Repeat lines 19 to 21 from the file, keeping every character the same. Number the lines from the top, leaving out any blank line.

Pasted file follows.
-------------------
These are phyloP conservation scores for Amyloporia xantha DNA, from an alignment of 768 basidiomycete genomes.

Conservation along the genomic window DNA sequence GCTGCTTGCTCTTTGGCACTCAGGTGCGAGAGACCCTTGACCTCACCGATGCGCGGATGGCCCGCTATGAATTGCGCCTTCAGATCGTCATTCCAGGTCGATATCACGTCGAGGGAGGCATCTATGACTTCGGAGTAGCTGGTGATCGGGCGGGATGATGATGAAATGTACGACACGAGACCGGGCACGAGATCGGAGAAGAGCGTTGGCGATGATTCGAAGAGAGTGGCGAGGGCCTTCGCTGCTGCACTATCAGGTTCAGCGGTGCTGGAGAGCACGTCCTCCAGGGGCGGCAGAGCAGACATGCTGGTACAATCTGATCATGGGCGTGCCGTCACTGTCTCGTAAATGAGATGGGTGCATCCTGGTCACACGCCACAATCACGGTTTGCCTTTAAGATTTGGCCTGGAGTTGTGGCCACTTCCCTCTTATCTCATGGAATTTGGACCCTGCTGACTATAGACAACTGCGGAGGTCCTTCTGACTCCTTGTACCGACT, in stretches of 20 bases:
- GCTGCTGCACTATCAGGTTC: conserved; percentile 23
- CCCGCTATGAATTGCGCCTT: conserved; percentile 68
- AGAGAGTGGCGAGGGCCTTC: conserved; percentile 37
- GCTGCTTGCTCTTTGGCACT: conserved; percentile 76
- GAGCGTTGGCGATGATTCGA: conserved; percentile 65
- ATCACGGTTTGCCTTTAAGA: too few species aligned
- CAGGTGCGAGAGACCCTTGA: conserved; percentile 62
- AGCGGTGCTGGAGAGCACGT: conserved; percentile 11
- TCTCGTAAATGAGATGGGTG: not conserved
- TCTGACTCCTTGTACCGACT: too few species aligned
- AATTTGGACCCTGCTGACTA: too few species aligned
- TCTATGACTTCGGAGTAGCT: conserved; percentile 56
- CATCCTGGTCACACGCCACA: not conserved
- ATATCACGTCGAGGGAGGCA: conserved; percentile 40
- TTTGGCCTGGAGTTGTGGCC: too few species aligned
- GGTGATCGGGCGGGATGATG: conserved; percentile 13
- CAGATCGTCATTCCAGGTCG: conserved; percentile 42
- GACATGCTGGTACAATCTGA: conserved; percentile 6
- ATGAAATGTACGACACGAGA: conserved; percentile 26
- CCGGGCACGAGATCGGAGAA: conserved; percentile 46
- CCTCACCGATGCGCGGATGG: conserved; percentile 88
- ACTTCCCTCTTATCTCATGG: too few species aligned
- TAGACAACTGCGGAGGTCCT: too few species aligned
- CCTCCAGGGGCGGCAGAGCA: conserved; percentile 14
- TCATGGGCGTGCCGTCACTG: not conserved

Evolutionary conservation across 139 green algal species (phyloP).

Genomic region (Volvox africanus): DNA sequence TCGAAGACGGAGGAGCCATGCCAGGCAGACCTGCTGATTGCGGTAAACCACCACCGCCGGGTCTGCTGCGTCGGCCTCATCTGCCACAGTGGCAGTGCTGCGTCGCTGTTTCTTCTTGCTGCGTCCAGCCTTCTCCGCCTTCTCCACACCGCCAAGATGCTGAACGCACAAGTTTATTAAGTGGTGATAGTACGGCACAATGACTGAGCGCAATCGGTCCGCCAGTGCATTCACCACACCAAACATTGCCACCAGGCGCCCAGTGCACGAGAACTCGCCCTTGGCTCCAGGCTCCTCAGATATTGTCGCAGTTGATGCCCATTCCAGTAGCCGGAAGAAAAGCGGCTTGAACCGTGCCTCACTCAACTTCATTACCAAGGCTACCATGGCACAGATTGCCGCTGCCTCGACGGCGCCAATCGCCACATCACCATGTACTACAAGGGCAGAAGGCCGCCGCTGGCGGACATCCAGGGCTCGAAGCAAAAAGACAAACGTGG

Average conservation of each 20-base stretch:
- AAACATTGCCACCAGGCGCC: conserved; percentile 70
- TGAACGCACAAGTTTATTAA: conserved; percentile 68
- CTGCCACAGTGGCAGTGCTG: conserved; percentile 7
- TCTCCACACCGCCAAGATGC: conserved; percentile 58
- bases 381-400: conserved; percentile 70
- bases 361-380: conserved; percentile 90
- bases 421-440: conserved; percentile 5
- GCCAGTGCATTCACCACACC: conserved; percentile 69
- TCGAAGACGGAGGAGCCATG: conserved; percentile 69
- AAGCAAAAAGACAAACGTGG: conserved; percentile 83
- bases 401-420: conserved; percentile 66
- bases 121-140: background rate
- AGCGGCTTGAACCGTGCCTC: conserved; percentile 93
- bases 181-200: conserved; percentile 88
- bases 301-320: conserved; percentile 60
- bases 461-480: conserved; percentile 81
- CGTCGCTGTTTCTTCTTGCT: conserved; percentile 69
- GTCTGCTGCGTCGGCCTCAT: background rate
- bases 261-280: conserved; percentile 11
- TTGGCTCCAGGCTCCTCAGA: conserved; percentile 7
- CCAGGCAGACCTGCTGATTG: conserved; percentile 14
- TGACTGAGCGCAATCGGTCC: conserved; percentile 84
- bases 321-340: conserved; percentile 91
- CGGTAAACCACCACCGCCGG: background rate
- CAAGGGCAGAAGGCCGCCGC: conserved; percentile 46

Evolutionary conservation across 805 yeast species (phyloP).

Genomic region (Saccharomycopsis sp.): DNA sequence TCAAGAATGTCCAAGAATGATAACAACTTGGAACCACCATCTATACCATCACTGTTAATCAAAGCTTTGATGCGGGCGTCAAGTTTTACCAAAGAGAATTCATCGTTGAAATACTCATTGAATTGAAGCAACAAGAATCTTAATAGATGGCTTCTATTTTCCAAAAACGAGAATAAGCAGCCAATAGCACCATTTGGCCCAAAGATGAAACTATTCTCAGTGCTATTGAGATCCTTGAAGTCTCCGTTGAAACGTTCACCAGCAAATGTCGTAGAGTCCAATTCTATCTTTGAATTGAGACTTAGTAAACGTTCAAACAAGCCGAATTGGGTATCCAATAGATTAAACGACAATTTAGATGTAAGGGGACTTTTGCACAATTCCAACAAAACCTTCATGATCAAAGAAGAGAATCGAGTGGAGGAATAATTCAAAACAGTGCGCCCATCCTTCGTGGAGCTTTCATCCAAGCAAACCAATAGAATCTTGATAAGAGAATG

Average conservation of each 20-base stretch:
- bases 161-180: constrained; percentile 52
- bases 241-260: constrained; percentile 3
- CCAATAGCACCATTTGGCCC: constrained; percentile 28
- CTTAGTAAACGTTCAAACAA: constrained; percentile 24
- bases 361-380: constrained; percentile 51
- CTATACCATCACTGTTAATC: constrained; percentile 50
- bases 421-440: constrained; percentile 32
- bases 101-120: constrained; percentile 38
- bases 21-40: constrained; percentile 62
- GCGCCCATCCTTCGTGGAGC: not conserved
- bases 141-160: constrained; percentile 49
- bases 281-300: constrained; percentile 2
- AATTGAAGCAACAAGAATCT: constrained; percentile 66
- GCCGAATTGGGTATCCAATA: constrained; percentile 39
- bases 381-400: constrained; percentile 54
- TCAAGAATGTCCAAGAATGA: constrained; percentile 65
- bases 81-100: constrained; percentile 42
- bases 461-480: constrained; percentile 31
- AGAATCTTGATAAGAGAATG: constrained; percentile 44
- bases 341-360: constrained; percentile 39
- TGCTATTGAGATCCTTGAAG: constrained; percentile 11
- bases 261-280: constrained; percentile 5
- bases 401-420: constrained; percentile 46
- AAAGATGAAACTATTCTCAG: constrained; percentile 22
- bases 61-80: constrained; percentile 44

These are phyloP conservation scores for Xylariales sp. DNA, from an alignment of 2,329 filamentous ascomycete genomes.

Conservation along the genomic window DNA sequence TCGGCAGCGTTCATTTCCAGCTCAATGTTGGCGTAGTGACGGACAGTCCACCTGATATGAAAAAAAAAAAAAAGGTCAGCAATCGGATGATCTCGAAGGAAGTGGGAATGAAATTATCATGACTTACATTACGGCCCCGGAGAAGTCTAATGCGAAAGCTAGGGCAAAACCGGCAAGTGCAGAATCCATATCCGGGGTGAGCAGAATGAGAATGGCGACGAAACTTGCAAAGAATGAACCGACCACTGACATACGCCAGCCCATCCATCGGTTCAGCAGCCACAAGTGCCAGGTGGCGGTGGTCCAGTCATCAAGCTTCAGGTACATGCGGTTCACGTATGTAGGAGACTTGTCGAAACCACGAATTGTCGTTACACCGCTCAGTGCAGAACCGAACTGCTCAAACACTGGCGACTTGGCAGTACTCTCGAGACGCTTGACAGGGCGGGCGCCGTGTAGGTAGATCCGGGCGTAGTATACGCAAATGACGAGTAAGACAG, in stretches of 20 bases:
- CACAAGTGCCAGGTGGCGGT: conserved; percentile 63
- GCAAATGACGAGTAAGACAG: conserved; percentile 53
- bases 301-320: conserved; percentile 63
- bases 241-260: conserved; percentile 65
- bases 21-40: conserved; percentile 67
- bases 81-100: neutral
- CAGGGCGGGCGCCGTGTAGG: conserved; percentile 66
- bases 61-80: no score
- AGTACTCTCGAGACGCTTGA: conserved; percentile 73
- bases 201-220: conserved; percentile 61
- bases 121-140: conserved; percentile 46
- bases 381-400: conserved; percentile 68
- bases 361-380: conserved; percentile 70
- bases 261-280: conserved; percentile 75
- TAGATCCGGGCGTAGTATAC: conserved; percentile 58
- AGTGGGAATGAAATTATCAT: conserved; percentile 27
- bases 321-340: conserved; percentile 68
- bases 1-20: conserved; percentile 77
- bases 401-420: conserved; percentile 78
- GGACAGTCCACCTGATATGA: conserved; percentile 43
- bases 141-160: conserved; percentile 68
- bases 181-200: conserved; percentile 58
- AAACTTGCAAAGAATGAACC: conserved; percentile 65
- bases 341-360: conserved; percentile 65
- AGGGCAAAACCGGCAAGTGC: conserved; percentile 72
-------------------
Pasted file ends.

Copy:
- CAGATCGTCATTCCAGGTCG: conserved; percentile 42
- GACATGCTGGTACAATCTGA: conserved; percentile 6
- ATGAAATGTACGACACGAGA: conserved; percentile 26